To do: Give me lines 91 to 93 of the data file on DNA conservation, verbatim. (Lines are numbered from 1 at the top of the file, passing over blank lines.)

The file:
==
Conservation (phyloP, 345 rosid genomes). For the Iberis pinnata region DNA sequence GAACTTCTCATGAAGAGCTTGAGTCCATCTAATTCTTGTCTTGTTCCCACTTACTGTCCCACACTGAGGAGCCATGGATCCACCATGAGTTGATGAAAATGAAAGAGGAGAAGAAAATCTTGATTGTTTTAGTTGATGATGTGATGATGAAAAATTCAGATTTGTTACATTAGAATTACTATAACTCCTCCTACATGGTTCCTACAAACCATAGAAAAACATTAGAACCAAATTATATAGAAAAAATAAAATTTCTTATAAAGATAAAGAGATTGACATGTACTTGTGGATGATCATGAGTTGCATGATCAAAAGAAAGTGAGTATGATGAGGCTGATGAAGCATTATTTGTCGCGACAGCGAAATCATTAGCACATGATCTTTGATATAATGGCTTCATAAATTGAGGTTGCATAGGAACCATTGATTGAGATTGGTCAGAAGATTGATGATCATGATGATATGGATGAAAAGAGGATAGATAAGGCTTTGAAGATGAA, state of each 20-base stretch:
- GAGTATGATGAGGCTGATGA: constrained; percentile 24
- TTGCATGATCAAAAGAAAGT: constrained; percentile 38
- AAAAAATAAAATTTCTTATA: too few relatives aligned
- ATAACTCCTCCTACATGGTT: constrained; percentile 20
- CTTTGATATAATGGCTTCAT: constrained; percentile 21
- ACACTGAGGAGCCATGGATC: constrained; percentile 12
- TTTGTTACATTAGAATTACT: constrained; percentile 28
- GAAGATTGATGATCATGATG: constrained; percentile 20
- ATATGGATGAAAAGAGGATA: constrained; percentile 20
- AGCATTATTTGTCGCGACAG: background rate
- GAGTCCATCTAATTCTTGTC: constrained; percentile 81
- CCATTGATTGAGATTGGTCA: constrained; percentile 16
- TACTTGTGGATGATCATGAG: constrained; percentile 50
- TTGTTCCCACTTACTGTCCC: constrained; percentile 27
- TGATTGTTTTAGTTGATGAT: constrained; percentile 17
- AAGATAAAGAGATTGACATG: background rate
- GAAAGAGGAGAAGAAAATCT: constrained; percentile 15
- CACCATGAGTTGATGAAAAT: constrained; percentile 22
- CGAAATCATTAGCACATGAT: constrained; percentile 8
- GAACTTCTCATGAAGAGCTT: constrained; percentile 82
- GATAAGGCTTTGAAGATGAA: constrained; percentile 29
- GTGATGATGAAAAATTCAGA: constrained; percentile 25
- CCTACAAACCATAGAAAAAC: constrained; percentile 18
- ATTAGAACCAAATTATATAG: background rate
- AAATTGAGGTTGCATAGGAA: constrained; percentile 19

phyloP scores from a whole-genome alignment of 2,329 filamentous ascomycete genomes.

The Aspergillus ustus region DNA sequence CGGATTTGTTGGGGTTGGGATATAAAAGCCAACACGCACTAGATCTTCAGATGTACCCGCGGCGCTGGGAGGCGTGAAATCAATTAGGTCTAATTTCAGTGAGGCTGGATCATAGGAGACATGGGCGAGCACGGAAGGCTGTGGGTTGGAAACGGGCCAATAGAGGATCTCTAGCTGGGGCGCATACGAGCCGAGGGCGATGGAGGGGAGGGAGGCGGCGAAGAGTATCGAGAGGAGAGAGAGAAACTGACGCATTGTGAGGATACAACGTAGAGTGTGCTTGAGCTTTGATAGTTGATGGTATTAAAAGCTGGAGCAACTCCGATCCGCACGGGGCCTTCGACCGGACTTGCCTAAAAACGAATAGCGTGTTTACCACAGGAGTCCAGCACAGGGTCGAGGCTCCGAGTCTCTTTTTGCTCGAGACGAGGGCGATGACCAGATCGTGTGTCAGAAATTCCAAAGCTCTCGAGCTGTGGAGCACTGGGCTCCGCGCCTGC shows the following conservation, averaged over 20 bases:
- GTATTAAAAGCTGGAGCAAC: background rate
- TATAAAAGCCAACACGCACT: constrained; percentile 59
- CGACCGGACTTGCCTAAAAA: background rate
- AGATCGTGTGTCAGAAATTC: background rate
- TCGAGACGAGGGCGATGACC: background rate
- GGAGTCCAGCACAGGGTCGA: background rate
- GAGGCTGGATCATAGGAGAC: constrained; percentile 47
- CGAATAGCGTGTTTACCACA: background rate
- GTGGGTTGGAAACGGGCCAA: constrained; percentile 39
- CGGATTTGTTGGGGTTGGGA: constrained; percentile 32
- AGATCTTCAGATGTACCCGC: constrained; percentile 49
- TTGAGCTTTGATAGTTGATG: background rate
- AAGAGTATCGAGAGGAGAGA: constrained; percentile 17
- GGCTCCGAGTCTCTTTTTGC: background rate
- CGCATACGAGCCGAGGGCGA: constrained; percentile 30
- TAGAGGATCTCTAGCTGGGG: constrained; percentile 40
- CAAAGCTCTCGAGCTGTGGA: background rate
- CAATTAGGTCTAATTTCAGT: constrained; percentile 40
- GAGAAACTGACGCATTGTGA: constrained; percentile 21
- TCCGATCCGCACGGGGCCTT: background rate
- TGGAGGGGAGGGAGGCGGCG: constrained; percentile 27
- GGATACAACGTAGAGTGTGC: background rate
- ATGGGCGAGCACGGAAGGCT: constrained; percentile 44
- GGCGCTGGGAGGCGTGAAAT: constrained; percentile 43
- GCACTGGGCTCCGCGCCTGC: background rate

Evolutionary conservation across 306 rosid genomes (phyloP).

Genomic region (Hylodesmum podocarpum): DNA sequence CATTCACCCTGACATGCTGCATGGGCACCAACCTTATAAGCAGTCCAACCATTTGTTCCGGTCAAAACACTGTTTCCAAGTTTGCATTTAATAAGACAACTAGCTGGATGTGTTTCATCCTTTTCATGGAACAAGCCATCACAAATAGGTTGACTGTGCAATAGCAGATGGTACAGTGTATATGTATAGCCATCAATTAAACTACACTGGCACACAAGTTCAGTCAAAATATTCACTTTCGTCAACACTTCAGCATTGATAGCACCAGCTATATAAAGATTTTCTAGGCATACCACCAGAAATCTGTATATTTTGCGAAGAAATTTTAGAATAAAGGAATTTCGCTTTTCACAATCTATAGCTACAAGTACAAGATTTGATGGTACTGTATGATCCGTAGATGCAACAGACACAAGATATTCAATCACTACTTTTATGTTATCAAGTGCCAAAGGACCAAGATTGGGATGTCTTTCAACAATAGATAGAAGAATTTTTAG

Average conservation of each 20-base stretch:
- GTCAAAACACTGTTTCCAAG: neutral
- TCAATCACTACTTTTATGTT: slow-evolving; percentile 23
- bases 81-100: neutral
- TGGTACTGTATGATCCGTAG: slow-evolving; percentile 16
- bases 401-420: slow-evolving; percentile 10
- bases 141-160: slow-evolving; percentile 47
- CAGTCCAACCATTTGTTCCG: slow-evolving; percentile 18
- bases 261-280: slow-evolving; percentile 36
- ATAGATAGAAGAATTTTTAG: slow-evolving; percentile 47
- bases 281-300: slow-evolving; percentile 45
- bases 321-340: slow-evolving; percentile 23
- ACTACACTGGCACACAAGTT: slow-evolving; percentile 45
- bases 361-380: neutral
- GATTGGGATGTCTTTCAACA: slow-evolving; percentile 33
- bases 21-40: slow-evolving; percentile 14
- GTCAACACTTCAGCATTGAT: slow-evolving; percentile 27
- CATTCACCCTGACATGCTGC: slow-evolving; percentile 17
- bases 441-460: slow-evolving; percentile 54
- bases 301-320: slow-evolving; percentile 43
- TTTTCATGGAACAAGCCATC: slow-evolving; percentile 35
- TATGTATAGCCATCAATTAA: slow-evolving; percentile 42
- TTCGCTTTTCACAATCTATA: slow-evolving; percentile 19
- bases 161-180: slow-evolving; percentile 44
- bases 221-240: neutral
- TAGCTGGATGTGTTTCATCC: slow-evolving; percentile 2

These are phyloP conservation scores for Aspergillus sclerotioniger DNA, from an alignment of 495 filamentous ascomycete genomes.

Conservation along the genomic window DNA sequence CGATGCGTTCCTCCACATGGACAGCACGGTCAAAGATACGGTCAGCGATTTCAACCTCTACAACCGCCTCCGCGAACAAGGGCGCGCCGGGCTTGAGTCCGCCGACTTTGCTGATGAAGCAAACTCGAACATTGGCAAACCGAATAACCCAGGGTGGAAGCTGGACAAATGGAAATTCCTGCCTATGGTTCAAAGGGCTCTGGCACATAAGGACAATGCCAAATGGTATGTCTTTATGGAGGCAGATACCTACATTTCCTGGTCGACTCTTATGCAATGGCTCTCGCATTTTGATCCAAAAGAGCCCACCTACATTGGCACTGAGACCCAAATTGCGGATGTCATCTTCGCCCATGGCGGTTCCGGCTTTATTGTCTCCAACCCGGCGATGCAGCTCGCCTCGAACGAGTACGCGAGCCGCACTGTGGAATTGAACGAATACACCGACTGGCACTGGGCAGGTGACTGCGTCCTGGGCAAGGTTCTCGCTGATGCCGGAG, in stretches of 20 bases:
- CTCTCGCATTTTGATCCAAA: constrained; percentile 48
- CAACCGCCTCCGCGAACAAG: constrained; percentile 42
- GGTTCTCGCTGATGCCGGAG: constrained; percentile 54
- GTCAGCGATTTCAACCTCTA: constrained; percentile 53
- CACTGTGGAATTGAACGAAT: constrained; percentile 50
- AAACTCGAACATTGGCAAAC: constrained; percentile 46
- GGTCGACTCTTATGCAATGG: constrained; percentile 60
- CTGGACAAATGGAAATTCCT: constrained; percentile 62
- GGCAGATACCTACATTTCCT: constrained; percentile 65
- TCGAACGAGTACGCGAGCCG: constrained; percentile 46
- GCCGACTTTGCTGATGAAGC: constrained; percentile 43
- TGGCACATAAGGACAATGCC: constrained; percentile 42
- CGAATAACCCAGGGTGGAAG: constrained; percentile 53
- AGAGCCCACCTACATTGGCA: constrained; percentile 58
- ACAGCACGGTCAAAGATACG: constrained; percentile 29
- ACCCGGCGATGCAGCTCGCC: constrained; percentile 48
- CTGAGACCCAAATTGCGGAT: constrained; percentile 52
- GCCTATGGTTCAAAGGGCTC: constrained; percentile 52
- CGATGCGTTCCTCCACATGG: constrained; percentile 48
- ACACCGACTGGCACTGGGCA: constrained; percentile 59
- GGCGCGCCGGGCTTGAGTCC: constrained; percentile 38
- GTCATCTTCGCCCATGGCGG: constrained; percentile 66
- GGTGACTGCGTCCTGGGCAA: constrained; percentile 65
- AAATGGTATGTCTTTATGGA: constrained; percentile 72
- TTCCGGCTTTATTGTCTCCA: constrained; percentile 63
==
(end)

- CTGGACAAATGGAAATTCCT: constrained; percentile 62
- GGCAGATACCTACATTTCCT: constrained; percentile 65
- TCGAACGAGTACGCGAGCCG: constrained; percentile 46